City staff recommends the proposal from Thurston Solar Management LLC, one of two pitches the city received after asking for proposals in October. The council will have the final say and is scheduled to vote tonight.
Rich Phillips, managing member of Thurston Solar Management, said the company aims to install the panels before next summer to take maximum advantage of the solar season.
“We’re going to help the city generate clean, renewable energy,” he said.
The city estimates that the solar panels will provide 10 to 15 percent of each facility’s energy needs, saving an average of $7,000 to $9,000 per year per installation.
Assistant City Manager Jay Burney said the city favored the Tumwater company’s proposal over one from Global Green Energy Corp. of Olympia because it had more favorable terms.
Thurston Solar Management proposes charging the city 4.5 cents per kilowatt hour of solar-generated electricity compared to 8.5 cents per kilowatt hour in Global Green Energy’s proposal.
But charging the city anything at all for solar power is a departure from an earlier solar-panel project from the same company, a solar array on the new Hands on Children’s Museum that the council approved in September. That project came at no cost to the city.
“We were hoping to get zero (cost) on the rest of our buildings,” Burney said. “We were getting some feedback that we might get charged for power.”
Phillips said the company proposes charging per kilowatt hour, because a federal program that rebated 30 percent of the cost of solar arrays is expiring at the end of the year. He said the solar panels couldn’t be purchased by the end of the year.
“We can’t raise all the funds for all of them at once,” he said.
The rest of the deal would be similar to the arrangement at the children’s museum. The city would lease the four facilities to Thurston Solar Management for nine years for $1 per year. The solar company would be responsible for purchasing, installing and maintaining the solar equipment. at the end of the lease, the city could either renew it, require the installation to be removed at the company’s expense or buy the system at its depreciated value.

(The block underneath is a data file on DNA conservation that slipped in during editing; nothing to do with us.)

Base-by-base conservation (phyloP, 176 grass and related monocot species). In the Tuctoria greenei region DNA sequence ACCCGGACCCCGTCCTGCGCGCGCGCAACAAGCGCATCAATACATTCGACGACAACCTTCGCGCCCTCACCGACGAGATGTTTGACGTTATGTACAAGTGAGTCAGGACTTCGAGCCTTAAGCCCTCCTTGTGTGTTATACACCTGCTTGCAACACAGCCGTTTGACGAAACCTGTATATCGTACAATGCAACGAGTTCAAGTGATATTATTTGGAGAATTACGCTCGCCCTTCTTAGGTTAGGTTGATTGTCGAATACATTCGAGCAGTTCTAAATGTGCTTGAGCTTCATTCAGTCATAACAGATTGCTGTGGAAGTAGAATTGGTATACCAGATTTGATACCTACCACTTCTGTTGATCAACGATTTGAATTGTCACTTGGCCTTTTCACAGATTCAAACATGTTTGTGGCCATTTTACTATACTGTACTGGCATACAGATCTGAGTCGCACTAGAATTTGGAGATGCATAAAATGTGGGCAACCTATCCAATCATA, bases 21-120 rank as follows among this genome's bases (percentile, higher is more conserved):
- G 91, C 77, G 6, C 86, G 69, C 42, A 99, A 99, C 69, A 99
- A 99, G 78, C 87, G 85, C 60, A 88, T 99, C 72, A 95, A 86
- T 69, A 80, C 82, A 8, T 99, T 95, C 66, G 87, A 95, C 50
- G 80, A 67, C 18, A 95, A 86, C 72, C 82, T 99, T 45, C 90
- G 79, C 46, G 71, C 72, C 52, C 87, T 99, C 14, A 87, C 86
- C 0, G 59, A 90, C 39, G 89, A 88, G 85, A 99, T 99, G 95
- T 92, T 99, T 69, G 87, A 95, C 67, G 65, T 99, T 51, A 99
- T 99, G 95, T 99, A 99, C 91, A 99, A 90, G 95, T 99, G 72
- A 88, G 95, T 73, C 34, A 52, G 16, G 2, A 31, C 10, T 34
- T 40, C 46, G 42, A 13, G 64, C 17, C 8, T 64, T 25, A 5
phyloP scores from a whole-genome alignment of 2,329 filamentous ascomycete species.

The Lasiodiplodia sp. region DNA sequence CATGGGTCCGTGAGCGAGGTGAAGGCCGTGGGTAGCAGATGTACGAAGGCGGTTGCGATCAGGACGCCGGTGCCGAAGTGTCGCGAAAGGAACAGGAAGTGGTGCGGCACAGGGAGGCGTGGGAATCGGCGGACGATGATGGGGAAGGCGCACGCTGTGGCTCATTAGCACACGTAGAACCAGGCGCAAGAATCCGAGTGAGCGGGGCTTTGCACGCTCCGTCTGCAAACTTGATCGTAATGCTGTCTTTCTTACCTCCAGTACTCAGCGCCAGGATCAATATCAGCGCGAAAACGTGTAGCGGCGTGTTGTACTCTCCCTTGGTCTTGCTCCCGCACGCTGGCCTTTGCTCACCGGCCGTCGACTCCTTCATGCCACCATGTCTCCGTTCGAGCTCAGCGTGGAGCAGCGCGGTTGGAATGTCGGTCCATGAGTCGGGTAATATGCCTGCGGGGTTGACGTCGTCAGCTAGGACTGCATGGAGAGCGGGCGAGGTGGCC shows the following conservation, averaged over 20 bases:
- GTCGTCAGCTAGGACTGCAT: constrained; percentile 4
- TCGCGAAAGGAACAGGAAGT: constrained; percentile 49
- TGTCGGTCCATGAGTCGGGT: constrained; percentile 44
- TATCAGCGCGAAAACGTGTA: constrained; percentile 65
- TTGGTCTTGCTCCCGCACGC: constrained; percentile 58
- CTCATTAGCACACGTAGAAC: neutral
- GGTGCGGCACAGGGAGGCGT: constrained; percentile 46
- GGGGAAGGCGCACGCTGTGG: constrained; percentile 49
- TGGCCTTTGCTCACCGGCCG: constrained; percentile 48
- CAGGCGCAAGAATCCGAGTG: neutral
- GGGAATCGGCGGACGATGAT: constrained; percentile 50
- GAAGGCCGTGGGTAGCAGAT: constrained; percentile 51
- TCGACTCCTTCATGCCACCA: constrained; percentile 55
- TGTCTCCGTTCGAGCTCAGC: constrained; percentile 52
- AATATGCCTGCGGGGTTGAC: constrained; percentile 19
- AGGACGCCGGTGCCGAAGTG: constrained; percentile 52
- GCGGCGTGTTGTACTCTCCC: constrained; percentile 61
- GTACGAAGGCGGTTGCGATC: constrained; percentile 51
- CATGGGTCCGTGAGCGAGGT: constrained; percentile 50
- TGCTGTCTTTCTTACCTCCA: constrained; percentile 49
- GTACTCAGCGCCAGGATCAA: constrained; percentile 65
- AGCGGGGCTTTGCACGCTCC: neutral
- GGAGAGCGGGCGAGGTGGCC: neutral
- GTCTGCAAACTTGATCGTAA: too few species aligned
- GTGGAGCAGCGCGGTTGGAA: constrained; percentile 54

A cottage industry of solar installations has sprung up in Washington over the past couple of years as a result of recent state legislation that gives companies big incentives. The state solar law, enabled by legislation passed in 2005 and amended in 2009 and 2010, allows the formation of private investment groups to put solar installations on public property. it allows the state to pay up to $1.08 per kilowatt hour of solar energy generated.
Local investors have also put solar panels on the Olympia Farmer’s Market under the Community Solar Law.
Phillips said that Thurston Solar Management aims to put together an investment group of Thurston County residents. The project would be jointly managed by Phillips and Stanley Florek, CEO of Tangerine Power of Seattle, which was founded in 2009 with the express purpose of developing community solar projects, according to the proposal.
Matt Batcheldor: 360-704-6869